Newspaper Page Text
* ead on Crooked.
Little Paul had always been taught
by his mother that God had made him
and that he ought to be thankful that
he had been made so perfect; eyes,
ears, feet, hands and all complete
His mother had bought a new cook
stove and Paulie was examining it
He lifted the reservoir lid and looked
in. There was his picture, as natural
as life, in the water, but he was sore
ly troubled, while looking at it. When
asked, by his mother, what the trou
ble was, he said:
"Dod might o' made me persect, bul
He put my head on trooked."
A Wily Judge.
At an assize court, according to the
London Times, a Juror claimed ex
emption from serving on the ground
that he was deaf. The judge held a
conversation with the clerk of ar
raigns on the subject, and then, turn
ing to the man, at whom he looked in
tently, he asked in a whisper: "Are
you very deaf?" "Very," was the un
guarded reply. "So I perceive," was
the rejoinder of the judge, "but not
whisper deaf. You had better go into
the box. The witness' shall speak
low."-Case and Comment
For CO LP S and GRIP
Hicks' CirvD.iNx ls the best remedy-r?
lleves the tching ?nd feverishness-cures th?
Cold and restores normal conditions. It's
Uquld-effects immediately. 10c., 25c., and 60c
lt drug stores.
Where They All Happen.
.*T heard of a remarkable adventure
arith a boa constrictor."
"Where did it happen?**
. **?t a eafe table."
Dr. Pierce's Pleasant Pellets first pnt up
40 years ago. They regulate and invigor
ate, stomach. liver and bowels. Sugar*
Mated tiny granules
To Take for a Headache.
"What do you take for a headache V
"Liquor, the night bef?te."-Toledo
If your skin is marred by pimples and
fiver marks, take Garfield Tea. It will
regulate the liver, cleanse the system and
surify the blord.
Knicker-Brown counts his wealth
in seven figures.
YOU NEVER SAW
IF YOU HAVE HOT USED
Parr- & Pollard
Money back if results are not better
than we claim
Dover. Del., March 7,1911.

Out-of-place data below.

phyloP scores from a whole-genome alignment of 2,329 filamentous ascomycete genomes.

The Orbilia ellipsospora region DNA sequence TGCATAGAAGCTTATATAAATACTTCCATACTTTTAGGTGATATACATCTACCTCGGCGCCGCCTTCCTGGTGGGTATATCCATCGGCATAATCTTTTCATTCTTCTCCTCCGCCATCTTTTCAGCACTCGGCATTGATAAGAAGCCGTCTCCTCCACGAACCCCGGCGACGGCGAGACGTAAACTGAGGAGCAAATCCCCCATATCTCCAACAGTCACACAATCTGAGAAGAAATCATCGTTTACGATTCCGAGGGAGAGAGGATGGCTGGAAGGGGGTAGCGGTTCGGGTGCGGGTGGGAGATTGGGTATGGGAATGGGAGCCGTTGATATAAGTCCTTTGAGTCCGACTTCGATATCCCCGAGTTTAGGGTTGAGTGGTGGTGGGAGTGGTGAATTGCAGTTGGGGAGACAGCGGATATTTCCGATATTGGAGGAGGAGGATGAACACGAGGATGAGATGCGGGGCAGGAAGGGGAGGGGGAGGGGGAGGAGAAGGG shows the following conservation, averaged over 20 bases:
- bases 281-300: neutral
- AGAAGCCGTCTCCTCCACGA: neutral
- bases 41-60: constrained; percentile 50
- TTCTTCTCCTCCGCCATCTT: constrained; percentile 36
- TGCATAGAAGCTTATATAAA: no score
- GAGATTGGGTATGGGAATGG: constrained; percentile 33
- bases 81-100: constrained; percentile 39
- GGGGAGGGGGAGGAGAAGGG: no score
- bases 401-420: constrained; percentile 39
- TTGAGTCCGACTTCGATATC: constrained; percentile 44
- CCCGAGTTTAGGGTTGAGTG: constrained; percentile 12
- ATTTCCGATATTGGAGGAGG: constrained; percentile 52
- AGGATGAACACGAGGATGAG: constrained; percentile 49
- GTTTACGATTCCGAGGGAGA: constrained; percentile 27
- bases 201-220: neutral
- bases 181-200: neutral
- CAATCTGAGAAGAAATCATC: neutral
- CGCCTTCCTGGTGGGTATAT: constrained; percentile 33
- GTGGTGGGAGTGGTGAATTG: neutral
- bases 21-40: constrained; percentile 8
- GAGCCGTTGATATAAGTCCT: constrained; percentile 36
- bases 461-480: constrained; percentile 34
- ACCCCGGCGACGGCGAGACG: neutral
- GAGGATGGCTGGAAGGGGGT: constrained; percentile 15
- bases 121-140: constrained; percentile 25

Park <Sr Pollard Co.
Gentlemen: I put 24 chicks In
one of ' Lullaby Brooders three
and a ha? .-eeks ago. Have fed them
on your Gritless-Chick and Growing;
Feeds and they are all doing fine. I
cannot recommend the combination
too highly. Sincerely.,
W. L. Simmons
B PARK & POLLARD CO.
When eggs are warre and high you
need our Dry-Ma?1. to produce them.
When eggs are cheap you need our
Dry-Mash to get ? large yield and
keep costs down.
Tell your dealer he can get
Park & Pollard feeds - the
money back kind-FOR YOU
from the following distributers:
J. M. Bwaltniy ? Ca., HarfeDr, Yt.
S. T. Imridji Co., licfcaoid, Vt
Protons Karil Storts Co., brasil Ga.
The Park & Pollard Year Book and
Almanac contains more boiled dovrn
facts about poultry than any Si.00
book published. lu is free for the
asking. Write us for it to-day. Please
mention name of your dealer.
THE PARK & POLLARD CO.
108 Canst Street. Boston, Mass.
and High Grad?
Finishing. . Mai:
orders priven S ju
dal Attention. Prices reasonable
Service prompt. Send for Price List
'UUI.hsTON, S. (
fesslonnl finishing for amateurs by mall
ts for Kenyon PortableTake-Down Houses
te today for literature. Aaba Bureau Foti
rtising. Atlanta,Ga.and WrightsvilleBeach.N. C
gest stock of ribbons, carbon,
and other accessories to ht
d in the South. Orders filled
e day received.
Cray ton & Co., Charlotte, N. C.
me your wants for any kind of brand
econd hand or rebuilt typewriter. Uar?
frpeat stock In Carolinas. Am selling
?ass rebuilt No. 6 and No. 7 Rcmlnfrtont
o $25. Also sell supplie?,(ribbons, carbor
3, oils, etc.) for all kinds of typewriters